Now when some years had passed, the King was once drawing up his troops on parade, when it happened that some peasants who had been selling wood stopped with their waggons before the palace; some of them had oxen yoked to them, and some horses. There was one peasant who had three horses, one of which was delivered of a young foal, and it ran away and lay down between two oxen which were in front of the waggon. When the peasants came together, they began to dispute, to beat each other and make a disturbance, and the peasant with the oxen wanted to keep the foal, and said one of the oxen had given birth to it, and the other said his horse had had it, and that it was his. The quarrel came before the King, and he give the verdict that the foal should stay where it had been found, and so the peasant with the oxen, to whom it did not belong, got it. Then the other went away, and wept and lamented over his foal. Now he had heard how gracious his lady the Queen was because she herself had sprung from poor peasant folks, so he went to her and begged her to see if she could not help him to get his foal back again. Said she, "Yes, I will tell you what to do, if thou wilt promise me not to betray me. Early to-morrow morning, when the King parades the guard, place thyself there in the middle of the road by which he must pass, take a great fishing-net and pretend to be fishing; go on fishing, too, and empty out the net as if thou hadst got it full" and then she told him also what he was to say if he was questioned by the King. The next day, therefore, the peasant stood there, and fished on dry ground. When the King passed by, and saw that, he sent his messenger to ask what the stupid man was about? He answered, "I am fishing." The messenger asked how he could fish when there was no water there? The peasant said, "It is as easy for me to fish on dry land as it is for an ox to have a foal." The messenger went back and took the answer to the King, who ordered the peasant to be brought to him and told him that this was not his own idea, and he wanted to know whose it was? The peasant must confess this at once. The peasant, however, would not do so, and said always, God forbid he should! the idea was his own. They laid him, however, on a heap of straw, and beat him and tormented him so long that at last he admitted that he had got the idea from the Queen.
农民的女儿奉命去见国王。 国王说如果她真是这么聪明，他要给她出个谜语，如果她能猜到，国王就会娶她。 农民女儿马上说行，她愿意猜谜。 然后，国王说："你上我这儿来，既不穿衣，也不光身子，既不骑马，也不走路，既不走在路上，也不走在路外。要是你能办到，我就娶你为妻。"于是农民的女儿就回去了。 她脱光了衣服，这样她就没穿衣服啦；然后她拿来一张大鱼网，钻进鱼网，并一圈一圈地用网裹满全身，这样她就不是光着身子啦；然后她租来一头驴，并把鱼网拴在驴尾上，这样驴就得拖着她走，所以她既不骑马也不走路啦；而且，驴只能沿着车辙拖她，使她只能用大脚趾头点地，这样就既不在路上，也不在路外啦。 当她这样来到国王面前时，国王说猜中了，并满足了所有条件。 国王命令释放了她的父亲，让她做了自己的妻子，并把王室的全部财产交给她掌管。
几年过去了。 国王要去检阅军队，这时出现了一件事：一些农民卖完木材后把车停在了皇宫前面，其中一些车由牛拉着，一些车是马拉着。 有个农民的车是三匹马拉的，其中一匹马产了只小马驹，小马驹下地后跑了，并卧在了另一辆车的两头牛中间。 这些农民为争马驹聚到一起争吵起来，而且打闹在一起，一片混乱。 赶牛车的农民想把小马驹留下，说是他的牛生下了这小东西，而赶马车的农民说是他的马生下了小马驹，所以小马驹是他的。 争吵被报到了国王面前，国王判决说：现在小东西在哪里就该留在哪里。 这样赶牛车的农民就得到了不属于他的小马驹。 另一个农民只好哭着离开，为失去他的小马驹而感到冤枉。 后来他听说王后非常仁慈，因为她也出身贫苦，就来求她，希望能帮他要回小马驹。 王后说："好的，如果你能保证不讲出是我的主意，我就会告诉你怎么做。明天一早，国王去检阅卫兵时，你站在他必须经过的路中间，拿一张大网装作打鱼的样子，一边拉网一边还要往外倒，好像网里真的装满了鱼。"然后她告诉农民如果国王问他，他该说些什么。 第二天，农民果然站在那里，在大路上打鱼。 国王经过时看见了，就派他的传令兵去问这傻子在干什么。 农民回答说："打鱼呗。"传令兵问："水都没有，怎么打鱼？"农民回答："好打，就像牛能生小马驹一样，我在干地上也能打鱼。"传令兵跑回去向国王报告了傻子的回答。 国王命令把农民带到他跟前，并对农民说，这样的主意他肯定想不出来，国王想知道是谁的主意，并要他马上坦白。 可是农民不肯照办，只是讲：上帝保佑，就是他自己想出来的。 他们把他推倒在一捆麦草上，长时间地拷打，威逼，最后农民承认了，这是王后的主意。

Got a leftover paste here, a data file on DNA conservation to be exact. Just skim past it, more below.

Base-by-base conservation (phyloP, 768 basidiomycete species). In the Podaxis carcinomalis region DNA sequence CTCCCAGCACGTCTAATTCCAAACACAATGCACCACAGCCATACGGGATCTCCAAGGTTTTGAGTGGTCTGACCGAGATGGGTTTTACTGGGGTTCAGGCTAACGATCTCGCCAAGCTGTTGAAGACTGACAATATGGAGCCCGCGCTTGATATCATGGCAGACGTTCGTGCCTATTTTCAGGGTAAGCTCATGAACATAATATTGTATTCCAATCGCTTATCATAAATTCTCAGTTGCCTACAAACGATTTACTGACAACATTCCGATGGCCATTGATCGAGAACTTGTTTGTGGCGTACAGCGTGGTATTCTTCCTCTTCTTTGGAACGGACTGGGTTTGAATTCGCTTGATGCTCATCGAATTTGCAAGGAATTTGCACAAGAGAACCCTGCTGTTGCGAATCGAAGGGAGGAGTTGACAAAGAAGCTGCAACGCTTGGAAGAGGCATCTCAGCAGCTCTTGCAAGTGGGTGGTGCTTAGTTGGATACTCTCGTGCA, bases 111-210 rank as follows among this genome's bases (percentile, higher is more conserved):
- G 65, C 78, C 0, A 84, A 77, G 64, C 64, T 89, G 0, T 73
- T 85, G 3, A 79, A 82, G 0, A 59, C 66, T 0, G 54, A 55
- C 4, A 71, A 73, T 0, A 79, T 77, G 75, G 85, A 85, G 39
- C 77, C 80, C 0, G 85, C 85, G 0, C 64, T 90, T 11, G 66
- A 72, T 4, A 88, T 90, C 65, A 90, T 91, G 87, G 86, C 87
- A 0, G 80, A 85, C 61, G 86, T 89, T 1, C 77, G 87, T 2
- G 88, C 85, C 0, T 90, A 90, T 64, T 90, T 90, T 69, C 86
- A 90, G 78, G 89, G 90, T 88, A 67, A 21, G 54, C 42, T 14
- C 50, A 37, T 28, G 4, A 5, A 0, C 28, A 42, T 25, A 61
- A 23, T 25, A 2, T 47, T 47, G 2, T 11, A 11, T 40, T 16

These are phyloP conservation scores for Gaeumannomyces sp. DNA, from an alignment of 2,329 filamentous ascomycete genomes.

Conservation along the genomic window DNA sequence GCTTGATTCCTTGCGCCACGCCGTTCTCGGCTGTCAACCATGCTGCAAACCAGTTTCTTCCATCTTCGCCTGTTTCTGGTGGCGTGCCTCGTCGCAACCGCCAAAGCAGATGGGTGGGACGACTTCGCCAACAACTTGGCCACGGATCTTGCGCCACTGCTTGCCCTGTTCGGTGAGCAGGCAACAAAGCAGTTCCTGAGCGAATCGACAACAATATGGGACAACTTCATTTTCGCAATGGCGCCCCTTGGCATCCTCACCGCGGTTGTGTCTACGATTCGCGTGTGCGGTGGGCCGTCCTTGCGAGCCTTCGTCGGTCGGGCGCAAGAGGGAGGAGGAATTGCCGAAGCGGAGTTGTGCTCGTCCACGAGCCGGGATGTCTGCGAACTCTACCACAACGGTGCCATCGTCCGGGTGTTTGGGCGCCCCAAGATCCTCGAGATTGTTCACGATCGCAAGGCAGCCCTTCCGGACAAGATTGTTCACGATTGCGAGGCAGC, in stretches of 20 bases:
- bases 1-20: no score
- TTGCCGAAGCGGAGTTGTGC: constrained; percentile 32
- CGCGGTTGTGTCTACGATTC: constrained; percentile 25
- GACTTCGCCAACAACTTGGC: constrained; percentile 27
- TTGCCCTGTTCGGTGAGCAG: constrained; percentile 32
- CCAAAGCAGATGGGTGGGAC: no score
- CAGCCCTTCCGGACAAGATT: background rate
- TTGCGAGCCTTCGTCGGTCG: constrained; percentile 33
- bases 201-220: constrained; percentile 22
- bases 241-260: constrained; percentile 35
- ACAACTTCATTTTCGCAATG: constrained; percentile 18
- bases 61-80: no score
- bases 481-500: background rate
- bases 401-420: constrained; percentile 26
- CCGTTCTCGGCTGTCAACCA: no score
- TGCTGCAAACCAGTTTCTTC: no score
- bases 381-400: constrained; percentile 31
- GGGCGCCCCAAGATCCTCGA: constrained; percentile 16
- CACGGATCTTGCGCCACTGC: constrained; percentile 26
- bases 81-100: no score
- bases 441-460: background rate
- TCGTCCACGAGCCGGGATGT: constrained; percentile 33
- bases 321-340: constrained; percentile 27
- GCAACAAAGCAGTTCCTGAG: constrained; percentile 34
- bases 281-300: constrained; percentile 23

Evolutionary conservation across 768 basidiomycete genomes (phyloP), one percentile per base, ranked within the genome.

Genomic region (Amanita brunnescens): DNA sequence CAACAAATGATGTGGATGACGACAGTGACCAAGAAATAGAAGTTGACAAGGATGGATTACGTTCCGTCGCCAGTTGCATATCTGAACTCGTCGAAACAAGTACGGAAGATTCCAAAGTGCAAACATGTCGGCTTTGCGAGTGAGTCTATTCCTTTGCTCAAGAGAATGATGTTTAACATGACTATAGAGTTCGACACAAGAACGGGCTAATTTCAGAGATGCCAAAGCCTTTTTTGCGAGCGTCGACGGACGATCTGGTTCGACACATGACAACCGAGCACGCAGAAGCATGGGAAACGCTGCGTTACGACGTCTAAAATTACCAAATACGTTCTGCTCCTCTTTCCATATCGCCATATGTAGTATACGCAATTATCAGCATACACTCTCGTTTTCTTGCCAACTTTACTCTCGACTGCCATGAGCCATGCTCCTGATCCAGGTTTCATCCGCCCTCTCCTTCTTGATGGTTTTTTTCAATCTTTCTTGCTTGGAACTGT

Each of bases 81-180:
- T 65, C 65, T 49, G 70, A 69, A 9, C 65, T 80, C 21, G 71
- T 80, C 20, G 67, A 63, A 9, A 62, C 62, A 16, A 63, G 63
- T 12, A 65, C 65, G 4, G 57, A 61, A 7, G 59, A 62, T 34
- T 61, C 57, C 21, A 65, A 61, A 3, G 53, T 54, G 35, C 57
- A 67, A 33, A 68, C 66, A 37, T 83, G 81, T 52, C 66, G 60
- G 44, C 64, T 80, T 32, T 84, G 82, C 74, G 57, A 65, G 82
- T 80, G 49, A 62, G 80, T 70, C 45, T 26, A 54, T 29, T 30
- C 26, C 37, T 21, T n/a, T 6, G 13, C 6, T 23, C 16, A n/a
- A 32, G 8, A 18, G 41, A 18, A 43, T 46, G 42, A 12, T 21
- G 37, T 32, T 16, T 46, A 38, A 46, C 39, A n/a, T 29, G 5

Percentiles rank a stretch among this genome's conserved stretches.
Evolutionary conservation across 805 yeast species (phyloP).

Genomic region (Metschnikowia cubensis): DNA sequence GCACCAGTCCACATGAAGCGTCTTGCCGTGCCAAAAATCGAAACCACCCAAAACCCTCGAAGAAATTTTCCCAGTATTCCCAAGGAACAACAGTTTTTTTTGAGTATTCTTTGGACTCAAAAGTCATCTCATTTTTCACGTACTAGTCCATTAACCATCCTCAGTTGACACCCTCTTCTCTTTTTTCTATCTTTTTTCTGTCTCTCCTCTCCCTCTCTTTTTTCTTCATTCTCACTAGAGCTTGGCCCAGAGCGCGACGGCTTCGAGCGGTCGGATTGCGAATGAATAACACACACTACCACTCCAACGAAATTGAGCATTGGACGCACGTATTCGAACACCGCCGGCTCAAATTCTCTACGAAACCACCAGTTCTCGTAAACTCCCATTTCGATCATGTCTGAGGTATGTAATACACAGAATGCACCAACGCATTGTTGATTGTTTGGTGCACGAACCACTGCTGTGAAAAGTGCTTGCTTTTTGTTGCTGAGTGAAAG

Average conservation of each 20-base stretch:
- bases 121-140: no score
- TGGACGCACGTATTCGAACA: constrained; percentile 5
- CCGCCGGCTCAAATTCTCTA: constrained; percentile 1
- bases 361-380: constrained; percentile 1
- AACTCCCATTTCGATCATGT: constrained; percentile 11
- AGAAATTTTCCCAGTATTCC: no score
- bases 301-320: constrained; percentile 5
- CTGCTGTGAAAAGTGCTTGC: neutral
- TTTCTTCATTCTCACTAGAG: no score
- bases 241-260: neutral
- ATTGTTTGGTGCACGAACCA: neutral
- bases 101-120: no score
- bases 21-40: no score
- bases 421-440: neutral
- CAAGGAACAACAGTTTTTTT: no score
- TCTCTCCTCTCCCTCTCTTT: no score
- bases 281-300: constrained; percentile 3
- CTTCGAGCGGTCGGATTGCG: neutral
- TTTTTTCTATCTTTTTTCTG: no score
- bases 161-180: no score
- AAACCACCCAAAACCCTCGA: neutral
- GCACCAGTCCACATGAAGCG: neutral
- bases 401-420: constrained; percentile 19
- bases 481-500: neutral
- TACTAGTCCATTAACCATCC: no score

When the King reached home again, he said to his wife, "Why hast thou behaved so falsely to me? I will not have thee any longer for a wife; thy time is up, go back to the place from whence thou camest to thy peasant's hut." One favour, however, he granted her; she might take with her the one thing that was dearest and best in her eyes; and thus was she dismissed. She said, "Yes, my dear husband, if you command this, I will do it," and she embraced him and kissed him, and said she would take leave of him. Then she ordered a powerful sleeping draught to be brought, to drink farewell to him; the King took a long draught, but she took only a little. He soon fell into a deep sleep, and when she perceived that, she called a servant and took a fair white linen cloth and wrapped the King in it, and the servant was forced to carry him into a carriage that stood before the door, and she drove with him to her own little house. She laid him in her own little bed, and he slept one day and one night without awakening, and when he awoke he looked round and said, "Good God! where am I?" He called his attendants, but none of them were there. At length his wife came to his bedside and said, "My dear lord and King, you told me I might bring away with me from the palace that which was dearest and most precious in my eyes I have nothing more precious and dear than yourself, so I have brought you with me." Tears rose to the King's eyes and he said, "Dear wife, thou shalt be mine and I will be thine," and he took her back with him to the royal palace and was married again to her, and at the present time they are very likely still living.
国王回到家中，就问他的妻子："为什么你对我虚伪？我不再要你做我的妻子了。你的好日子已经到头，回到你原来的地方--你的小农屋去吧。"不过他容许王后带走一样她认为最心爱、最珍贵的东西。 她说："好吧，亲爱的丈夫，如果你这样命令 ，我照办就是了。 "说着她扑进了国王的怀里，吻了他，向他告别。然后她叫人送来烈性的安眠水，当作告别酒。国王喝了一大口，而她却只喝了一点点。国王一会儿就睡得死死的了，她让侍从拿来一块白净漂亮的麻布，把国王包在里面。然后，侍从们奉命把国王抬到停在门前的车上，她驾着马车把他运回了自己的小屋。接着，她让国王躺在她的床上。国王一觉睡了一天一夜，他醒来时，环顾四周说："上帝呀，我在哪里呀？ "他喊他的侍从，可一个也不在。终于，他妻子走到床前说："亲爱的国王，您告诉我可以从宫中拿走一样我认为是最心爱和最珍贵的东西，我觉得没有任何东西比您更可亲，更珍贵了，所以我把您带了回来。 "国王感动得满脸是泪，说："亲爱的妻子，你应该属于我，我也应该属于你。 "然后，国王就把她带回王宫，并与她重新成为夫妻。也许至今，他们还活着呢。
Donations are welcomed & appreciated.
Thank you for your support.